13. Re ravens vs crows: ravens have several feathers that stick out at the front of their neck and crows don't or at least that is how I understand the difference. We seem to have ravens here in Perth although I believe there are also crows if you look for them, but perhaps more in country areas.

  14. Mimsie; the daisies do spread a little, I've planted a whole row so they can all grow into each other and make a fence. Google images of erigerons or seaside daisies to get a look at how mine will be in a couple of seasons. I find that wattles don't affect me as far as hayfever goes, but lots of other things do.
    I'll have to look up ravens and crows to see which one visited me.

  15. Perhaps the bird was scared of you because you are a crow eater :-) It doesn't look at all like the ravens we get here, which are huge, scary birds. I gather the Oz ones are a whole different group.

    How lovely to see spring bursting out in Adelaide. I love wattle and native frangipani, but remember that mum had severe allergies to it, so we weren't allowed to have it in the house. And that brilliant bottle brush is a joy to see. I went in a nursery here a few months back to buy some plants and stopped dead in my tracks when I saw a flowering bottle brush. I could feel myself starting to blub like an idiot. However, I didn't buy it as to survive in this climate, you'd need a heated glasshouse for winter. I could just see it going the same way as that poor tree in Burnside Village, so I left it in the shop and bought a lilac bush instead :-)

  16. We live in such diverse climates. You have the abundance of sunshine and the "right" soil conditions - free draining, that suit such lovely natives as well as roses. Wonderful.

    And, your sweet Erigeron will soon grow into bushes frothy with blossom - such generous pretty, humble plants :)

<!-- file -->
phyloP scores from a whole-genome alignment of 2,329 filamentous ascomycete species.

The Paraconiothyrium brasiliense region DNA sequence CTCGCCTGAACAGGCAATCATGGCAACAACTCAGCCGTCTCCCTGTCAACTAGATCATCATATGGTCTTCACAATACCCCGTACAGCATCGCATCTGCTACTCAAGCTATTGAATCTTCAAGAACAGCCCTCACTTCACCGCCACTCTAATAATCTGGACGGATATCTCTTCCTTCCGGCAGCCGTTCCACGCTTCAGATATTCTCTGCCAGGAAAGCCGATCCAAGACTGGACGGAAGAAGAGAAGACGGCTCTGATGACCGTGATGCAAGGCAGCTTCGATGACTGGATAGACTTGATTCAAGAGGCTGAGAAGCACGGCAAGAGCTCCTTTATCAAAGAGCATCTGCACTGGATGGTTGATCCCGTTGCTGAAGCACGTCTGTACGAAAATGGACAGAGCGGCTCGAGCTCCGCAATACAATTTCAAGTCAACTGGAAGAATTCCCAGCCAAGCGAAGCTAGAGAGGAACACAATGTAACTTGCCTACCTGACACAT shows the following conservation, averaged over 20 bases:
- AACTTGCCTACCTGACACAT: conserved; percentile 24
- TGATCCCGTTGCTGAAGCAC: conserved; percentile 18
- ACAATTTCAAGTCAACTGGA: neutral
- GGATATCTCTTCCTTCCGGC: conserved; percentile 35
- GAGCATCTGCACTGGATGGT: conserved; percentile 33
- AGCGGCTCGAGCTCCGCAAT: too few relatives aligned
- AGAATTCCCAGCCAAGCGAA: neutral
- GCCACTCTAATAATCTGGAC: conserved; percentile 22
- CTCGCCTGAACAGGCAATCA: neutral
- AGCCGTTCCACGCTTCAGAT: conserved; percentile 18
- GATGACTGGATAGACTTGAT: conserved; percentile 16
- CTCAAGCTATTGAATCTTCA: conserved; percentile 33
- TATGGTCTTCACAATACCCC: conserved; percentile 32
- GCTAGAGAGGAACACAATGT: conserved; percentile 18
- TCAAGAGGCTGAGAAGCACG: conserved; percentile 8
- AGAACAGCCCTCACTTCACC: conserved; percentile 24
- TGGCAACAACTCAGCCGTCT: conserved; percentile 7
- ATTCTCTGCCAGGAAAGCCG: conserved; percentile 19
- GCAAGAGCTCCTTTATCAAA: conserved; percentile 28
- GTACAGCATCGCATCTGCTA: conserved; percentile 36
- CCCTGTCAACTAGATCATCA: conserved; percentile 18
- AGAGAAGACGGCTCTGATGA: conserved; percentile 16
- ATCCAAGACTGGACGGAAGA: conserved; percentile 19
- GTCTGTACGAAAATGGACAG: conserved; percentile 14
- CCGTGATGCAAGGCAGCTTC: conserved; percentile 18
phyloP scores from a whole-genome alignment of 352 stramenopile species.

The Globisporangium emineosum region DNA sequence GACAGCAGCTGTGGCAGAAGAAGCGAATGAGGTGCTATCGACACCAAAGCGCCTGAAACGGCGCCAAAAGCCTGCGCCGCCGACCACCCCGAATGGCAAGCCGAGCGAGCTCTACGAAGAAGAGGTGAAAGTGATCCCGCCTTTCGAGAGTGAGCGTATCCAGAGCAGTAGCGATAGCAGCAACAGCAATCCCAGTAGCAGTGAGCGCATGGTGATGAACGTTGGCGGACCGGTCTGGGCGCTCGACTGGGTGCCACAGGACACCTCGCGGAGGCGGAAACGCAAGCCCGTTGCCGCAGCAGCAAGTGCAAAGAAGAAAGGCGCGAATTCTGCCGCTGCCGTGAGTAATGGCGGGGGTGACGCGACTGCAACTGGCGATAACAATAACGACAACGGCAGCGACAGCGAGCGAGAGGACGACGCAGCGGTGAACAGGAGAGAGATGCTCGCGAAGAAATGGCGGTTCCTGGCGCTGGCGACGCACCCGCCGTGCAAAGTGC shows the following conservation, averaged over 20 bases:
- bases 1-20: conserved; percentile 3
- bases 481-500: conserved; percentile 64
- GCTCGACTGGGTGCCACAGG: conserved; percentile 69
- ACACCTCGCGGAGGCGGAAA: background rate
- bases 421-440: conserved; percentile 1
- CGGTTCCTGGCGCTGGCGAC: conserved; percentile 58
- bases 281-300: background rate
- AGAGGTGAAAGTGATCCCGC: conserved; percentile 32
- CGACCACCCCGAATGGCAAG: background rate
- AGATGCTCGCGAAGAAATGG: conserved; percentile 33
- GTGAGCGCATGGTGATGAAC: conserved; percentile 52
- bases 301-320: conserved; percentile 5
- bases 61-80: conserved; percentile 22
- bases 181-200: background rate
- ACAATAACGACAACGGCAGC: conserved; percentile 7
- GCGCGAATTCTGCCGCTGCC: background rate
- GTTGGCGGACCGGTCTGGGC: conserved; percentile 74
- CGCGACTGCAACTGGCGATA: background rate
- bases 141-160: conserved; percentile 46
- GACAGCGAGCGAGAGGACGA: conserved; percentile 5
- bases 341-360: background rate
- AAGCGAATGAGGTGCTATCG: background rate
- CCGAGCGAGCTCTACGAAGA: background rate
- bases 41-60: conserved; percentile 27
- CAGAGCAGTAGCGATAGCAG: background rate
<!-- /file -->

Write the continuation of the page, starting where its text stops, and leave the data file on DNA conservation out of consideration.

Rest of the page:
17. Marie; he seemed quite curious, coming close to the door to see what I was up to, I think the click of the shutter shied him off. He appeared to be quite a young bird. Whoever was behind the enclosing of that beautiful gum tree at Burnside should be hung, drawn and quartered. How could they possibly think a mature tree grown to full size would somehow survive in an artificial environment. when I think how that tree must have suffered, I cry.

    Vicki; Adelaide has reactive clay soils, but the gardens around here all have a watering system installed and the tenants get out there with hoses too and water their own little patch.

  18. I had å native frangipani but IT died i have å bottle Bush though and å euculyptus, and apricot and å tuliptree and å Almond tree å magnolia å pomagranet,davida tree ,pawpaw trees å golden nectereen. Two pastachios ,roses Lemin balm.honeysuckles.manatoba maples å elm tree and å white ash in the front

  19. I had å native frangipani but IT died i have å bottle Bush though and å euculyptus, and apricot and å tuliptree and å Almond tree å magnolia å pomagranet,davida tree ,pawpaw trees å golden nectereen. Two pastachios ,roses Lemin balm.honeysuckles.manatoba maples å elm tree and å white ash in the front